The current global nutrition situation indicates that malnutrition, in all its forms (undernutrition, micronutrient deficiencies, overweight and obesity) is widespread. Malnutrition causes cultural, social and economic cost to
nations, and is a major impediment to development and the realization of full human potential.
While there has been some progress in reducing undernourishment from over one billion people in the 1990s to 793 million in 2015 (FAO/IFAD/WFP – SOFI, 2015), an estimated two billion people suffer from micronutrient deficiencies or “hidden hunger” (FAO – SOFA, 2013), while more than 1.9 billion adults are overweight, of whom over 600 million
are obese (WHO, 2014). Increasingly low- and middle-income countries are facing the consequences of malnutrition ranging from an increased risk of premature death to serious chronic health conditions, such as the prevalence of diet-related non-communicable diseases. Changes in diets in recent decades, associated with changing lifestyles, rising incomes and increased consumption of highly processed foods together with reductions in physical activity levels, are believed to be associated with this transition. Underlying the current nutrition situation is the problem of
unhealthy diets.
The Second International Conference on nutrition (ICN2) was organized jointly by the Food and Agriculture Organization of the United Nations (FAO) and the World Health Organization (WHO) and held at FAO Headquarters
in Rome, Italy, from 19 to 21 November 2014. Two outcome documents of ICN2 – the Rome Declaration on Nutrition and the Framework for Action – were endorsed by FAO and WHO Members. They committed to establishing
national policies aimed at preventing malnutrition in all its forms and transforming food systems to make safe and diversified healthy diets available to all. The 2030 Agenda and its Sustainable Development Goals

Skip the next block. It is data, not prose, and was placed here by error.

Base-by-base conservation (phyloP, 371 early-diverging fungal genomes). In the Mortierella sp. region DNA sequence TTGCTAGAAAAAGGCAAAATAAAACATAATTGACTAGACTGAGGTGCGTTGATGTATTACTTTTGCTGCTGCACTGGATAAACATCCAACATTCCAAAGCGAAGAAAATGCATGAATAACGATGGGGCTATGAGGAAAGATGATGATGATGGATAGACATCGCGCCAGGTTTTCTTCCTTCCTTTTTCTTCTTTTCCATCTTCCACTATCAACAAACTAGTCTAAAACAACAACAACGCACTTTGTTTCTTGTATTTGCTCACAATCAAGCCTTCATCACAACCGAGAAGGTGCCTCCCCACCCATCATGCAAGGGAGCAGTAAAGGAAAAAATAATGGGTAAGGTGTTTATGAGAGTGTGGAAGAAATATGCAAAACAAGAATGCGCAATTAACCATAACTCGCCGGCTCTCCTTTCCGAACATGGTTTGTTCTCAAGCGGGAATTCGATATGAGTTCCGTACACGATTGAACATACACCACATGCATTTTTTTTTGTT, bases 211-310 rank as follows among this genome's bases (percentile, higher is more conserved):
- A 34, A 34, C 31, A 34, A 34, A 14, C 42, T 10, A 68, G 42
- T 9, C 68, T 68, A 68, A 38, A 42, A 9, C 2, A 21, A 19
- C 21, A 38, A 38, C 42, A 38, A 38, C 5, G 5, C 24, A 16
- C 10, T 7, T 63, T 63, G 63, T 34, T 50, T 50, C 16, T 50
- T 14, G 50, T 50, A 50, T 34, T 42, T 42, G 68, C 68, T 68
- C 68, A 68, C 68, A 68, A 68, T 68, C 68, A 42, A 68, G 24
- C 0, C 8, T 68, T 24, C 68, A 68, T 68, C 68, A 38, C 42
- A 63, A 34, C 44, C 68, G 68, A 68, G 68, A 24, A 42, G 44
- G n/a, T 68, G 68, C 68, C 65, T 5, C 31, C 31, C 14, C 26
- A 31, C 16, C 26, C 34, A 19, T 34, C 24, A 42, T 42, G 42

and the United Nations Decade of Action on Nutrition (2016-2025) provide the opportunity for joint action towards coherent policies and programmes to achieve internationally agreed goals and to implement coherent policies
to address malnutrition in all its forms.
ICN2 stressed the importance of a food system approach – from production to processing, storage, transportation, marketing, retailing and consumption – as key to promoting healthy diets and improving nutrition, given that isolated interventions have limited impact. Food environments mediate between broader food systems, and individual diets.
Food environments comprise the foods available to people in their surroundings as they go about their everyday lives and the nutritional quality, safety, price, convenience, labelling and promotion of these foods. Food environments
play an important role in shaping diets because they provide the choices people have when they make decisions about what to eat. A healthy food environment is one that creates the conditions that enable and encourage
people to access and choose healthy diets.
This publication, prepared by the Nutrition and Food Systems Division of FAO, focuses on Influencing food environments for healthy diets specifically through four areas: the production of diversified foods, food safety, food
labelling and food-based dietary guidelines. The Introduction on influencing food environments for healthy diets sets the scene.
The publication is a useful resource for all countries as they develop policies and programmes to make healthy diets an easier choice for their citizens. The book also serves a variety of audiences, including policy-makers, programme
planners and implementers and the private sector.

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